I have to admit, even that high reach figure of 107k above, which is some 8x the multiple of the average rating, is still a pretty low figure when compared with traditional TV. You keep hearing that online streaming has achieved parity with traditional TV viewing, but this seems to suggest otherwise.
 

NoobPie

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You're right, but what you're saying isn't revolutionary.

Years ago ASTRA used to publish ratings figures for pay TV and include audience reach numbers - a similar figure to the 'stream starts' in the above report. It was common for NRL games to have higher average ratings, but AFL games would generally have far higher overall audiences.

For example (back from 2015):

http://www.astra.org.au/pdf/news/STV_Ratings_Report_Week_3215.pdf

The top 2 highest averages were NRL games, but both of those were dwarfed in audience reach by the AFL games coming in at 3, 6 and 8. The AFL game at number 10 had pretty much the same audience reach as the NRL game in number 1.

If you make the assumption that AFL games go for 180 minutes and NRL games go for 120, you can work out the number of viewer minutes for each show as well.
For example: NRL Sharks v Cowboys at number 1: 120 * 249k = 29,880,000 viewer minutes. Divide by the reach figure gives you the average viewing time - 54 minutes.
AFL Adelaide v Richmond at number 3: 180 * 234k = 42,120,000 viewer minutes. AVT - 66 minutes.
And just for the lolz - AFL Brisbane v Gold Coast at number 10: 29,520,000 viewer minutes. AVT - 54 minutes.

So basically the number 1 rating program for the week - an NRL game - got pretty much exactly the same number of viewers watching for pretty much exactly the same amount of time as the number 10 rating AFL game. Yet the ratings would have you believe 1 comprehensively outrated the other.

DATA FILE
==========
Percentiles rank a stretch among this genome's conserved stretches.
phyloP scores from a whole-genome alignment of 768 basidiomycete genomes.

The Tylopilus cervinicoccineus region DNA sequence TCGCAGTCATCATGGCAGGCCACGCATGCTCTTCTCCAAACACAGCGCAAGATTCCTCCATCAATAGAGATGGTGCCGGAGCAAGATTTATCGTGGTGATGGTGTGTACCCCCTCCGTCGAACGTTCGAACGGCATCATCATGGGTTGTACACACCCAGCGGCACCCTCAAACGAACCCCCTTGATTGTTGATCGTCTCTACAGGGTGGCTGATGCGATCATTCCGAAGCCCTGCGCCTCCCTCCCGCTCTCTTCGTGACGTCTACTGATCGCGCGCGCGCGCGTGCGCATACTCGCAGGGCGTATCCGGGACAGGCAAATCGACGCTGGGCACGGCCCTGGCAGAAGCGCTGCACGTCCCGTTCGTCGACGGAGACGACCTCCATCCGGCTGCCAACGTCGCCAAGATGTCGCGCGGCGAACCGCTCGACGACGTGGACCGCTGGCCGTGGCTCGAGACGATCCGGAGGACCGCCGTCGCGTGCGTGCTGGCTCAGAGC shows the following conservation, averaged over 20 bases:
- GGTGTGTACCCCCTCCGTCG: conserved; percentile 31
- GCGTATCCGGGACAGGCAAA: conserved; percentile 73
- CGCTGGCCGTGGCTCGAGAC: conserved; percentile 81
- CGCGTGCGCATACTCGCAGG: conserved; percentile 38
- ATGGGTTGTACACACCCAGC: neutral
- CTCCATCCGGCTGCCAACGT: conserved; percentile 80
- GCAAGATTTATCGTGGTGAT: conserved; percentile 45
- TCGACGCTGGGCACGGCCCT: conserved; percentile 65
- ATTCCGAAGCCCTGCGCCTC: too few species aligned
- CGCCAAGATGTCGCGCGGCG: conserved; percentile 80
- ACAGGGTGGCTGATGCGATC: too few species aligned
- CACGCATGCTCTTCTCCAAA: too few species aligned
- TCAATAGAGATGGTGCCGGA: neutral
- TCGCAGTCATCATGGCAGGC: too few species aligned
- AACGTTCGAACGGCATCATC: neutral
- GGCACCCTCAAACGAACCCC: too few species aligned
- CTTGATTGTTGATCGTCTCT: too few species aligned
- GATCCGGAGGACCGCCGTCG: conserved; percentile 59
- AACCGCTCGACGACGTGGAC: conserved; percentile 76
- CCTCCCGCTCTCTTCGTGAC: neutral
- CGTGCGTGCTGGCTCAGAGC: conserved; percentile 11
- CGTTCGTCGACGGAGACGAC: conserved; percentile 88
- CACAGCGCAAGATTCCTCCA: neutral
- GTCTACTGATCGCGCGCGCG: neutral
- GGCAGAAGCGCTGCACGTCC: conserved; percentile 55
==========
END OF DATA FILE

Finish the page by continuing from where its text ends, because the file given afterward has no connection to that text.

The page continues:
Which I guess proves your point.
Yeah my key point is that aggregate comparisons should build up from a common time unit

Average ratings are useful for advertising transactions which is the key commercial purpose of ratings but they are not an appropriate basis of comparison for between the popularity of programs / sports that run over different lengths of time
 

NoobPie

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Good post.

The other thing about the streaming numbers, and this comes as no surprise either, is that the reach equivalent figure is generally more multiples of the average rating than what occurs in traditional TV, especially for the AFL games shown above, I guess because the online attention span is less. While that remains a significant factor, traditional TV continues to have something attractive to offer advertisers (but like everyone else, I don't expect that even that will save it).

I have to admit, even that high reach figure of 107k above, which is some 8x the multiple of the average rating, is still a pretty low figure when compared with traditional TV. You keep hearing that online streaming has achieved parity with traditional TV viewing, but this seems to suggest otherwise.
I think this is all correct but need to factor

1. the VPM is a measure of number of feeds not number of viewers. I don't know what the normal average viewers per unit is but presumably it is some multiple of this figure.

2. it does not include telstra. I'm not sure what this would add but it would presumably add something.

But you are correct, you'd highly doubt that the streaming options could increase the number of viewers substantially. I'm pretty sure IIRC the Richmond Collingwood final averaged over 2 million on FTA and fox....the most generous estimate of the number that may have been watching a stream on average surely couldn't get near 10% of that figure (and almost certainly less)

Bare in mind though that, as at least a "competitive tension" option in the next negotiations, the current streaming figures themselves are less important than the capacity to do so by 2023. Obviously the bulk of people watching the whole game will continue to do so on FTA or STV HD while that option is available